in the state.
With unemployment insurance
in the limelight and regarded as
a future certainty, it has been
BuggQBted that the re-employ-
mpn^V^ffice furnish the machln-
Twqf jMji^pitwonfleU . carrying
out the provisions of such a
measure.
I’rivate Placeincnt.s
Mr. Wooten stated in an in
terview today that the re-em
ployment service is not only for
placing people on PWA jobs but
that it is a service for public
and industrial use. Anyone want
ing labor of any kind and at any
price they can afford to pay,
whether in private or industrial
employment, may apply at his
office. Recently he had an in
quiry from a manufacturer want
ing a number of people exper
ienced in shirt making. If there
are any of those in this section
wanting work they should regist
er at the re-employment office,
which is located in the c'ty hall.
Prajrer Services
To Precede Series
Of Meetings Here
>Icllio!ists To Conduct Series Of
•Meetings In Homes of The
City Wednesday
Beginning with Wednesday
evening the North Wilkesboro
Methodist church will hold a
number of cottage prayer meet
ings in different homes for the
next few weeks. These meetings
are being held prior to the se
ries of services to be held in the
church just before Easter.
The city has been divided into
five areas, with two leaders for
each' section. The leaders and
dtvisons are as follows: No. 1,
northeast section, Mr. W'. G. Ga
briel and Mrs. Murphy Hunt;
No. 2, Southeast section, Mr.
Howard Wagoner and Mrs. W.
A. Fulp; No. 3, Southwest sec
tion, Dr. A. S. Cassel and Mr.
Dewey Minton: No. 4, West cen
tral, Mrs. Z. O. Eller and Miss
Prances Cranor; No. 5, north
west section, Mrs. R. E. Faw and
Miss Ruth Colvard.
Homes in which the services
are to be held Wednesday eve
ning at 7:30 o’clock are: No. 1,
Mr. and Mrs. Joe White; No. 2,
Mrs. W. P. Horton: No. 3, Mr.
and Mrs. I. E. Pearson; No. 4,
Mr. and Mrs. W. B. Raymer; No.
5; Mr. and Mrs. R. E. Faw.
All members of the church are
urged to be present for the ser
vices in their own area, and a
cordial invitation is extended to
anyone else desiring to attend.
Thursday Last Day ,
To Si^ Tobacco
Reduction Contracts
Thursday of this week will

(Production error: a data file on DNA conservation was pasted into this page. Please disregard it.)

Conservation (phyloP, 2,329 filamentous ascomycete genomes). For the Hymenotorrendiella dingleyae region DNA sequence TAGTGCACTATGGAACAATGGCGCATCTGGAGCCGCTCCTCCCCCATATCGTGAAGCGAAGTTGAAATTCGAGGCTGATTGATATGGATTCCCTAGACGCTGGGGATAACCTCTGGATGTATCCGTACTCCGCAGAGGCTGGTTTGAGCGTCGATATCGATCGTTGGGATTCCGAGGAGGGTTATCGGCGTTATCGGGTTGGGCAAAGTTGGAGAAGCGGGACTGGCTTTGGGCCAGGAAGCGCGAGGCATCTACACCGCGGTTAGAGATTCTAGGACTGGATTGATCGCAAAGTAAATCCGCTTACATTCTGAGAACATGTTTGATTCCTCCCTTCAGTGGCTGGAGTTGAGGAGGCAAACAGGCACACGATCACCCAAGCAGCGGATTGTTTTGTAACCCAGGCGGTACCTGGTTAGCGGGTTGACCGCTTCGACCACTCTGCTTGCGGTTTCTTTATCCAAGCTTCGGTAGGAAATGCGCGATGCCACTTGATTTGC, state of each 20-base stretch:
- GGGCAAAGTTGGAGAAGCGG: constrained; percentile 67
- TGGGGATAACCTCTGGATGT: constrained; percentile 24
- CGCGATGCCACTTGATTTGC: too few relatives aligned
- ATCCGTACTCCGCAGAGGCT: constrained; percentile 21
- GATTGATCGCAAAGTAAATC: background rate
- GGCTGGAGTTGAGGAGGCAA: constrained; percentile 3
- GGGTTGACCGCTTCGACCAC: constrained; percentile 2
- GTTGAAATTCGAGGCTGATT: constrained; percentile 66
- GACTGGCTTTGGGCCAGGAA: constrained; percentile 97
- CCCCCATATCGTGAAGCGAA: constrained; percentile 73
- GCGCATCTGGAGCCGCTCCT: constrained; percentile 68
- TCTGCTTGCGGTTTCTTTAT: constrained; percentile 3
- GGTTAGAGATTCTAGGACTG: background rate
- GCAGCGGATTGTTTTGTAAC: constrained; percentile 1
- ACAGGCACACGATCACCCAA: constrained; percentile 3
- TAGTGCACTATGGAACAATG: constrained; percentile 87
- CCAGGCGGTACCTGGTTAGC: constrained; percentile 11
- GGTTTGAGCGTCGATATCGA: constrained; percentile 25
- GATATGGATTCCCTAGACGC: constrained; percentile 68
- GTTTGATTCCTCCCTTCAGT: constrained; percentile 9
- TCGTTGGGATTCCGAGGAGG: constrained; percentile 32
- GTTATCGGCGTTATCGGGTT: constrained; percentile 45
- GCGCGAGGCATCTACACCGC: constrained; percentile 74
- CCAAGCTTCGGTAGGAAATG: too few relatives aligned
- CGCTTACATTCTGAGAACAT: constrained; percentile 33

positively be the last day for
signing tobacco crop reduction
contracts, County Agent A. G.
Hendren said today. This does
not apply to allotments as they
can be 'signed later, he explain^.
•THE KING 0FSWATJ6INS
Former Yank^Ftc^r Signs Ckmtract as .Vice Pre*ide»t of
Natii ' * ■ "
fattoiial League Club"
Court C(H
Gild Oi
I^^FtN’tenB^
No Cases at Public Interest
Called So Far; Mii«v
Cases Disposed Of
TRUE MURDER^ WLLg
Seven True KDs Charging
Capital Offenaes Retnhied
By Grand Jury’
Boston—“Babe” Ruth (left), got a new baseball thrill when he
signed a three-year contract with Judge Emil Fuchs, whereby he be
came vice-president and assistant manager of the Boston (N. L.)
Braves. Boston fans greeted the Babe by the thousands in welcom
ing him back to the town where he started his major league career
21 years ago. *
Are Laying Plans
For State Grange
Convention Here
In September of This Year;
Hope To Increase Mem
bership In County
Executive committee of the
North Carolina State Grange and
other Grange leaders have al
ready begun to lay plans for the
state convention to be held in
North Wilkesboro in September
of this year.
T. W. Ferguson, a Grange
deputy, attended a meeting in
Greensboro last wjgjsk, at which
time various matters pertaining
to' the next convention of the
recognized leader among rural
fraternities were discussed.
Mr. Ferguson stated on his
return from the meeting that
representatives from all sections
of the state indicated that there
will be large delegations attend
ing the convention here. The to
tal Grange membership in North
Carolina now is around 8,000
with every indication that there
will be rapid gains before con
vention time. More than 500
delegates should attend the con
vention here.
It is recalled that Wilkes was
the first county in the state to
organize a county Grange and
that the foundation laid several
years ago was the groundwork
for the present Pomona Grange,
which is very much alive and ac
tive.
It is pointed out, however,
that a drive will be made to fur
ther organize the rural people of
the county into subordinate
Granges between now and Sep
tember, at which time it is hoped
that there will be a large repre
sentation of the rural people
lined up with the Grange to wel
come the hundreds of delegates
who will attend the convention.
There are now four subordin
ate Granges In the county, ’WR-
kesboro, Little Mountain, Fergu
son and Boomer. A county of
this size and population, accord
ing to belief of Grange leaders,
should have at least two more
subordinate Granges in central
ly located communities.
Alfred Matjiis
Kill^ By Truck
Six-Year-Old ChUd Falls Be
neath Wheels of Father's
Truck; KiDed Instantly
Alfred Mathis, six-year-old
son of Mr. ar.d Mrs. Robert Ma
this, was killed almost instantly
Saturday afternoon near their
home on route 2, Wilkesboro.
The accident happened when
the child fell from his father's
truck and a wheel passed over
his body.
In addition to the parents
there are six brothers and three
sisters surviving: Fred, Abra
ham, Marion, R. G., Wake, Don,
Margaret, America and Annie
Mathis.
Funeral and burial services
were held this afternoon at An
tioch church.
Dr. P. C. Hubbard left yester
day afternoon for Jacksonville,
Florida. H® will retnm Wednes
day.
Salesman Found
Dead Sunday In
His Room Here
Coroner’s Jury Renders Ver
dict of “Death From
Acute Alcoholism”